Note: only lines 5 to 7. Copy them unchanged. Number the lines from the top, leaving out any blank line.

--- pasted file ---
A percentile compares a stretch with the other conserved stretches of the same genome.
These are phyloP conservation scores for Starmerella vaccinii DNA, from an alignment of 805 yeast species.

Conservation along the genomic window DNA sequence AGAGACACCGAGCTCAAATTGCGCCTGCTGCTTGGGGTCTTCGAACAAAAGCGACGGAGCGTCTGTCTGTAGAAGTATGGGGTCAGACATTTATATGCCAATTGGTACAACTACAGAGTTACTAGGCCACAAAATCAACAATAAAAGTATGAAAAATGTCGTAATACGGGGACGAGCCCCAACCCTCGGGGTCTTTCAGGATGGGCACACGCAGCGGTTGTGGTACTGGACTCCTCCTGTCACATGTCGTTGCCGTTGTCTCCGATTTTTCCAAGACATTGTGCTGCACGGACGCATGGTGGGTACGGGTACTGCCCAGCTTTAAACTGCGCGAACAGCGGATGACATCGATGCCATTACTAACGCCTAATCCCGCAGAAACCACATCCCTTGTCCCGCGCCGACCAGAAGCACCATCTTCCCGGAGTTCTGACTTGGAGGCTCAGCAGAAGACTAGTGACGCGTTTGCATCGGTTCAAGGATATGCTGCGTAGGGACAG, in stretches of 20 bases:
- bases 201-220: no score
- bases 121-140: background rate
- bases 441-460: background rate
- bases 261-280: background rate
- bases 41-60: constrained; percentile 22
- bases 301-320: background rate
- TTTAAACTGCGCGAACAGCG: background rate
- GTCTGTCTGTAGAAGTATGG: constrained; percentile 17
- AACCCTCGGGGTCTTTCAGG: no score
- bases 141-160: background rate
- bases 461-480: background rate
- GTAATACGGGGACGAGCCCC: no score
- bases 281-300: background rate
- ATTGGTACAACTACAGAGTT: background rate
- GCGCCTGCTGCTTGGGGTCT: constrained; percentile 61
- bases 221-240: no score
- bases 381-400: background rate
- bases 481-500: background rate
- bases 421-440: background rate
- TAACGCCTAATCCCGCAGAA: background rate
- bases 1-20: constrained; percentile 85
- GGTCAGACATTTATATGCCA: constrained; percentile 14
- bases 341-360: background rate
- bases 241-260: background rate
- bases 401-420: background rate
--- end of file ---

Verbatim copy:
- bases 121-140: background rate
- bases 441-460: background rate
- bases 261-280: background rate